Benchmarking maintenance best practices to reduce your operating costs

June 2017 – FMs are almost always under pressure to find better ways to provide better cost-effective maintenance that is oriented towards preventive work rather than break-down unplanned activities (generally corrective maintenance is much more costly than preventive maintenance). Still, budgets are tight and often it seems the only activities that get attention are the breakdown issues. Too often it seems that maintenance budgets are often the first things to be cut and it’s very difficult to get the funds back when the economy improves.

Many FMs, including attendees at conferences, readily admit that their facilities are in poor condition and would like to do something to improve the user experience. There just should be a better way than sending out the maintenance crews and running around all day fixing the issues that get called in. Does this description seem like your maintenance group? Then let’s look at ways this can be changed.

Maintenance benchmarking can help you understand how your costs compare with others in your peer group and may be able to help you justify additional budget funds. Most FMs are familiar with benchmarking concepts. You enter your cost data, occupancy, and areas (square footage or meters). From this data, a good benchmarking system should be able to provide a normalized cost comparison for maintenance. This kind of benchmarking system shows where you stand compared to your peers.

Figure 1 below shows how well your office facility is performing its maintenance functions. There are 431 buildings in this peer group with a median maintenance cost per GSF of $2.36 and a first quartile performance of 1.73 per GSF. Our facility maintenance cost is above the median, in the third quartile, shown in yellow, with a cost of $2.46 per GSF.

A facility manager or maintenance manager looking at this chart would probably ask the question, “What can I do to get better, reduce costs, and minimize the number of unexpected/unplanned breakdowns. Based on the cost performance, compared with the peer group, it doesn’t look like there is a funding problem. A better approach would be to change the focus of the group. For that, we need to know which “best practices” could be implemented.

Figure 1 – Maintenance Cost per Area Filters: Office Facilities Provided courtesy of FM BENCHMARKING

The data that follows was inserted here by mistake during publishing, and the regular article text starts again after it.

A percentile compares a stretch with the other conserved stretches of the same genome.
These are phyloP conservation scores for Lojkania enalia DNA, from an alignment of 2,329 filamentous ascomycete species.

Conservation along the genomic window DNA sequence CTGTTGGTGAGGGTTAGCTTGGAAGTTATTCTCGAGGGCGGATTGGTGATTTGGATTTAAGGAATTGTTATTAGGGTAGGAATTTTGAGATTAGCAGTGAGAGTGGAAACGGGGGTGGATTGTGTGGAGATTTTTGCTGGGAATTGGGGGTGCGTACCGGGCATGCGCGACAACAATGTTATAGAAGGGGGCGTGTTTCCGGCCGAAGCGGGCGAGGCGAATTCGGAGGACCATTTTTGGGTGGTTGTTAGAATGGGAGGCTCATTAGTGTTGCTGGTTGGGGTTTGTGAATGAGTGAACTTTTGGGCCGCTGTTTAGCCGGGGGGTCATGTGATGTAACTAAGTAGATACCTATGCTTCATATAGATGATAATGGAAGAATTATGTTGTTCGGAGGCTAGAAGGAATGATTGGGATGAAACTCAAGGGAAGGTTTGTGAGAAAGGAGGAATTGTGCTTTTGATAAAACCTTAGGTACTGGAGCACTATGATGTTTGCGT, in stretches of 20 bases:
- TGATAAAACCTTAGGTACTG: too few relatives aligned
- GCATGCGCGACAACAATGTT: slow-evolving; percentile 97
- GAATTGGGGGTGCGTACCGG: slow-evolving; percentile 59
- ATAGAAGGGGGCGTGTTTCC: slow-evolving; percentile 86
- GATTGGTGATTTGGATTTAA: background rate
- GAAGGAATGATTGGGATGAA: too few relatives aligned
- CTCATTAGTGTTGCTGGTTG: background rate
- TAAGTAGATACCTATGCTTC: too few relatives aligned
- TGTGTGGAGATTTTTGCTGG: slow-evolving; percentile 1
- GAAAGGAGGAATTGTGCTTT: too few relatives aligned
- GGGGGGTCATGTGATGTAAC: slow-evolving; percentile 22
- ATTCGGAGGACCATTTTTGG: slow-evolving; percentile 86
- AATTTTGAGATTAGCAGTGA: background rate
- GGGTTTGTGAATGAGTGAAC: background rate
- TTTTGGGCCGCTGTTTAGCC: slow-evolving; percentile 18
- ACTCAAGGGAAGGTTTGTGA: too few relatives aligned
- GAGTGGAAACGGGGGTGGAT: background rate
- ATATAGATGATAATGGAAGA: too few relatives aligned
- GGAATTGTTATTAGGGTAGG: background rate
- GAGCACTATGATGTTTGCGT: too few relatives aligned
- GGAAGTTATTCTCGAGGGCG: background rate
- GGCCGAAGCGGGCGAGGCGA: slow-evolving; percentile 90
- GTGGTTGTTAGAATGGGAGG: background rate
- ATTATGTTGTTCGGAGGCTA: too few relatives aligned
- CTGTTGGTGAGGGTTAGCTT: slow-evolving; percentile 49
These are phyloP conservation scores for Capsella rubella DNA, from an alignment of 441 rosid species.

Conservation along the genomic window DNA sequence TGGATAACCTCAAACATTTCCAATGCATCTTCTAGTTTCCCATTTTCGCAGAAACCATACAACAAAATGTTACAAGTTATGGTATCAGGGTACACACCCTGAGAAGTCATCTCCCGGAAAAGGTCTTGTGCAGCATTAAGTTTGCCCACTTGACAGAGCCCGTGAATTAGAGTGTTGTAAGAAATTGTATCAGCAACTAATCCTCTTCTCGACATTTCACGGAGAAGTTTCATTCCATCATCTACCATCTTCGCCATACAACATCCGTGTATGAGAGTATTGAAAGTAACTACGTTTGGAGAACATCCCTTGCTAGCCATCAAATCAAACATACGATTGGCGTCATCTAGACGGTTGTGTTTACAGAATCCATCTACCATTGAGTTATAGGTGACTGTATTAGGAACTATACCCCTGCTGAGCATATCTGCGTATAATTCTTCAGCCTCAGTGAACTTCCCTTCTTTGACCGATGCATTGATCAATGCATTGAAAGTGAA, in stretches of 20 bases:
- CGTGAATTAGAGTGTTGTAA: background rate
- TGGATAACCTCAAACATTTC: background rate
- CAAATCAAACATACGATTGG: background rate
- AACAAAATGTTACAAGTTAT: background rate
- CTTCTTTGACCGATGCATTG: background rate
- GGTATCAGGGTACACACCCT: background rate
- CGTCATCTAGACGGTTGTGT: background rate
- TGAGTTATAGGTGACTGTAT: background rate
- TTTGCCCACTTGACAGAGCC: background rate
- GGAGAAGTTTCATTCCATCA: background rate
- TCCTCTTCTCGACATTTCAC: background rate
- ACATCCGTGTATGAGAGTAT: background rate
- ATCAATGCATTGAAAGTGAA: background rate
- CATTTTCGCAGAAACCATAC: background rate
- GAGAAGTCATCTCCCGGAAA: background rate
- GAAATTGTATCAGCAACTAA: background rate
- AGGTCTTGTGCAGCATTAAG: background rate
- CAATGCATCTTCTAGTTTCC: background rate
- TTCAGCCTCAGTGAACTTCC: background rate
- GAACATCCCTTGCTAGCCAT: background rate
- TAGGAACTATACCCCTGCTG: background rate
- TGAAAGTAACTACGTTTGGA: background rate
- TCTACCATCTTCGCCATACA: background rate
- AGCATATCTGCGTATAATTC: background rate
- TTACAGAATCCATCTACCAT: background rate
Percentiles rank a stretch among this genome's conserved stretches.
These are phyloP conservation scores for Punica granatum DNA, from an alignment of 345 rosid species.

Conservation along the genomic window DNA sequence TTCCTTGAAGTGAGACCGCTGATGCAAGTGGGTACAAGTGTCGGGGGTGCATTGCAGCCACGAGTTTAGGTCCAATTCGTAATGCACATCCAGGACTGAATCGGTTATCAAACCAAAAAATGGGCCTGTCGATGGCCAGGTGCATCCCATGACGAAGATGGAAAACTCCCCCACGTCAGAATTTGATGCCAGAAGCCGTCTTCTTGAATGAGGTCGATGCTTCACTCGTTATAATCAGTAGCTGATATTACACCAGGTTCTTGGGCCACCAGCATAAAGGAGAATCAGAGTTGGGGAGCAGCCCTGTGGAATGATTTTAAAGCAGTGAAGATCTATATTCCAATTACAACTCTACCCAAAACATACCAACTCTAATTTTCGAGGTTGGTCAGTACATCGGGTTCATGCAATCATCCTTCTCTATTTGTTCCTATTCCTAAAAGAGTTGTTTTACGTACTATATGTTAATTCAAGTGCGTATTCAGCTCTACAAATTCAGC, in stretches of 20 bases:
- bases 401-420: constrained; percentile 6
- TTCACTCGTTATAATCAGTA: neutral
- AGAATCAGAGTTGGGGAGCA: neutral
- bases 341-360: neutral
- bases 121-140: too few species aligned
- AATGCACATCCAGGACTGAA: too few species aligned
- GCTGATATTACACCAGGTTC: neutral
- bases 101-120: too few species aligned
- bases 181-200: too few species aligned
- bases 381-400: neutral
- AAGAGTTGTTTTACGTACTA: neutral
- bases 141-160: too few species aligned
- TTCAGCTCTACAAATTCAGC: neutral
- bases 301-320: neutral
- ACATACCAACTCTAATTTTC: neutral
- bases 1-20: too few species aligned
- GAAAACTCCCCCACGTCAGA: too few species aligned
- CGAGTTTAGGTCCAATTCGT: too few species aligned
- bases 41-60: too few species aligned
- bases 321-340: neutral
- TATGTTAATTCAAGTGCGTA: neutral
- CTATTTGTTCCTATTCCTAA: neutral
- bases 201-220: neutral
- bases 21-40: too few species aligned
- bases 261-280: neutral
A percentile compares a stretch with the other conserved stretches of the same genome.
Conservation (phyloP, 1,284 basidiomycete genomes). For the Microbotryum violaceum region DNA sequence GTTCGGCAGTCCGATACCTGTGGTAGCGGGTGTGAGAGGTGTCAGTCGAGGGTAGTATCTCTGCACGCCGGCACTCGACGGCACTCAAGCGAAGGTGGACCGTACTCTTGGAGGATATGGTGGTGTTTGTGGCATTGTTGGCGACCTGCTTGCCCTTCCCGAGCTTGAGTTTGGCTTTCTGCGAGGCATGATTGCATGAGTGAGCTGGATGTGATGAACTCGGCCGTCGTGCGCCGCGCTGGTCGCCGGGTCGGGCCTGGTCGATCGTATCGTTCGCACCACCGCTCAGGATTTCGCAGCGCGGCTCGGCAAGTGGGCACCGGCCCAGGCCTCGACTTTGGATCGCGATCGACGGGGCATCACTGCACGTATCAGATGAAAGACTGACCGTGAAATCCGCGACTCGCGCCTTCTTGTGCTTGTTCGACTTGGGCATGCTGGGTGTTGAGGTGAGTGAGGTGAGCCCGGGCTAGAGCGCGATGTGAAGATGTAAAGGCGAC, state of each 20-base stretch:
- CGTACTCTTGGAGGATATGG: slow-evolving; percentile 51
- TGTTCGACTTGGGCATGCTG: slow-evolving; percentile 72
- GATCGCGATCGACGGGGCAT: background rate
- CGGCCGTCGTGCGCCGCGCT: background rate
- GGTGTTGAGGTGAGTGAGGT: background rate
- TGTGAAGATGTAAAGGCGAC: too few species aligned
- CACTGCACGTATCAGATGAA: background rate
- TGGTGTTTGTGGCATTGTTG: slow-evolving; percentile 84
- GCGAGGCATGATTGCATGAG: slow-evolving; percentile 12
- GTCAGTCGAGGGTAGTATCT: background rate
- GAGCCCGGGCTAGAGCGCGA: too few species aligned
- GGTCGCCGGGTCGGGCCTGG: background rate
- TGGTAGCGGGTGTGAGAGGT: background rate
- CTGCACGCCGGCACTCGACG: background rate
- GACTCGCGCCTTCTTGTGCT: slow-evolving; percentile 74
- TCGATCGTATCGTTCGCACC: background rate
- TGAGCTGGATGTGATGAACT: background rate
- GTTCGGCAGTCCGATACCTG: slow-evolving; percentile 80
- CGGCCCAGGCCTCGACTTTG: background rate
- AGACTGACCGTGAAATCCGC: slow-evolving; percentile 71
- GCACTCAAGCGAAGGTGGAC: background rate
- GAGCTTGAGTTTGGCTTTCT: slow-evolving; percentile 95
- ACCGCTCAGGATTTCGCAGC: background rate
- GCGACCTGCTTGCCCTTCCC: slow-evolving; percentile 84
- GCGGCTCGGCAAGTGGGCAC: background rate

Figure 1 – Maintenance Cost per Area
Filters: Office Facilities
Provided courtesy of FM BENCHMARKING

A good benchmarking tool will provide you with the information to answer that question. Figure 2 identifies six of the 19 maintenance best practices identified by the FM BENCHMARKING application. Notice that the same filters were used as from the graph in Figure 1, ensuring that we have valid results.

Figure 2 – Maintenance Best Practices Filters: Office Facilities Provided courtesy of FM BENCHMARKING

Figure 2 – Maintenance Best Practices
Filters: Office Facilities
Provided courtesy of FM BENCHMARKING

 

Although we are showing just six of the best practices, they should give an idea of how the study of best practices can provide a good sense of how the application can be used to “tune up” the maintenance performance. Best practices are a way to compare what your peers (others in your quartile) are doing differently than you and what those who are spending less (the next better-performing quartile) are doing.

From observation, we already think the group spends too much time running around from job to job. When they do show up for the trouble call, they often don’t have the right parts or tools to fix the problem resulting is some additional time running around.

Now consider MB03 in Figure 2 above, “Electronic handheld devices have been implemented…” We have not implemented this best practice at our facility and second quartile participants have implemented this best practice in 82% of their facilities. Handheld devices could go help make sure the crew has the proper parts and tools when they are sent to a job.

Carefully evaluate MB06 in Figure 2 above, “Maintenance management system (CMMS) has been implemented…”. Without a CMMS it is impossible to track work completed or in progress. Knowledge of repeated breakdowns is left to the crew and the same crew may not be aware of the previous activity.

These are just a few examples but the technique can be applied to all maintenance best practices. Clearly, using the best practices tables is a good way to improve the overall quality of the service delivery. Using the best practices module, we could carefully analyze which best practices would have the highest benefit to improving maintenance services. By applying these, you are sure to improve your performance.

Articles are based on data from FM BENCHMARKING, the online benchmarking tool for facilities managers and CREs. Data tracked by FM BENCHMARKING includes cost data (utilities, maintenance, custodial, security), sustainability data, and best practices. For more information, go to www.fmbenchmarking.com.

FM BENCHMARKING is a collaboration between Facility Issues and FMLink.